First dog fooding, now crowd sourcing…next crowd feeding?

When dog fooding was introduced by Microsoft manager Paul Maritz in 1988, it caught on like wild fire in the software space. Conceptually, dogfooding had existed in various forms till this point, but Microsoft was one of the early adopters when it came to incorporating this as a part of their product development cycles. Dog fooding essentially meant that internal users became early adopters of all new technology. Typically used with pre-release or beta versions of products, it gave product teams a bird’s eye view of how their products would work in “real-world” situations.  Forcing those who build products to use them is counter intuitive to the entire process of testing as more often than not they are bling to usability or are too advanced a user of the product. Hence while a lot of companies still conceptually use dog fooding to minimize the risk of critical failure there is an increasing trend to leverage large user bases to test too.

This is where crowdsourced testing has started to kick in. Testing companies are now providing platforms where product companies can test their products at a very low cost; i.e., typically charged a rate per bug detected. In turn, these companies open the platform to a community of testers who register to test voluntarily or as a part of a competition. Testers get paid per bug that they detect. While this kind of testing has opened up an unexplored talent pool (unbiased, cross geographic and large) at a low cost, the need to maintain independent testing either within their environment or outsourced remains. In addition to this, since there is no direct control over this crowd of testers, this source continues to remain an undependable source.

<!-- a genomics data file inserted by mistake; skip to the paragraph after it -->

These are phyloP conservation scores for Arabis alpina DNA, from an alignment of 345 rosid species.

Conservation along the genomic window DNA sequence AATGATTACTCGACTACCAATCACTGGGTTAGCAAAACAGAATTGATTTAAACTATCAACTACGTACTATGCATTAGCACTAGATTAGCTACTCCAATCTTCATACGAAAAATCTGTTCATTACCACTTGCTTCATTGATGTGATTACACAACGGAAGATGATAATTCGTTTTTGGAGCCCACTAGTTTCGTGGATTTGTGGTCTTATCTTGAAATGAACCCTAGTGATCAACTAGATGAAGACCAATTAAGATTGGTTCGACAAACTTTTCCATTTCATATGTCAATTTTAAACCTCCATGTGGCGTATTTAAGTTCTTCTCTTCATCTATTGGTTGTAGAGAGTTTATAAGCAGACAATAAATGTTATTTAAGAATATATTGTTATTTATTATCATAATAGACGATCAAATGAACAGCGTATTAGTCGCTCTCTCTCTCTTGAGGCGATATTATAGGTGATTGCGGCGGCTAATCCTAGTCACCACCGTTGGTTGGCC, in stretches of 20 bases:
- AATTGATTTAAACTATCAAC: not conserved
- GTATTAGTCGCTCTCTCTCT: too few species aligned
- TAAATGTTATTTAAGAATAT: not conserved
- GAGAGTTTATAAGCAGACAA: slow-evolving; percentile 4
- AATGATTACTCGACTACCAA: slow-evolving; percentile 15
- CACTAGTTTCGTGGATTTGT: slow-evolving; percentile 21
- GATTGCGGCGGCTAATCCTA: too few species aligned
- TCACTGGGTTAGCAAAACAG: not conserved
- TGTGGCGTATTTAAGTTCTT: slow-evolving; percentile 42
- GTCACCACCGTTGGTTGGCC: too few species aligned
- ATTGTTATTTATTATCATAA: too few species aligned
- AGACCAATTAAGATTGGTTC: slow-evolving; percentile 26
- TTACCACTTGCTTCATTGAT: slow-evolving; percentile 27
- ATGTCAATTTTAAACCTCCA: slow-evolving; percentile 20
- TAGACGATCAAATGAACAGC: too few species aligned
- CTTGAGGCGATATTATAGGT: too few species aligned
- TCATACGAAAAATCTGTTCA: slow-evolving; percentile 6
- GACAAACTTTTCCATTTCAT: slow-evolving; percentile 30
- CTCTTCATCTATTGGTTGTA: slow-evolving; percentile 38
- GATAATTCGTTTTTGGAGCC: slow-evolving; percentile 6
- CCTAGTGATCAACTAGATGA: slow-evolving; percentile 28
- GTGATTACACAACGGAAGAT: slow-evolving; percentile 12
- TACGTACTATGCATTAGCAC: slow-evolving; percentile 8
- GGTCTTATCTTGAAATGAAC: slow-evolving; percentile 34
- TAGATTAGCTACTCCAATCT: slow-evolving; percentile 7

The ideal way forward would be to have a single platform that can integrate in-house testers or dogfooders, outsourced testers and crowd testers into a single platform. I refer to this concept as crowd feeding. Each product should have a crack team of testers from across these three channels that are nurtured over a period of time and have significant understanding of the application they are testing. This is akin to creating an elite panel of testers from these three channels that grow in experience over time.

The reason I mention that all three channels are critical to successful testing is

  1. In-house testers/ dogfooders – Advanced users with in-depth knowledge of product
  2. Outsourced testers- Intermediate/ Advanced independent users with in-depth knowledge of testing
  3. Crowd sourced testers- Cross section of low cost testers with diverse mix of “real-world” situational experience

Would be interesting to see how crowdsourced testing and dog fooding evolve over this year.

Hari Raghunathan | AVP | Zen Test Labs

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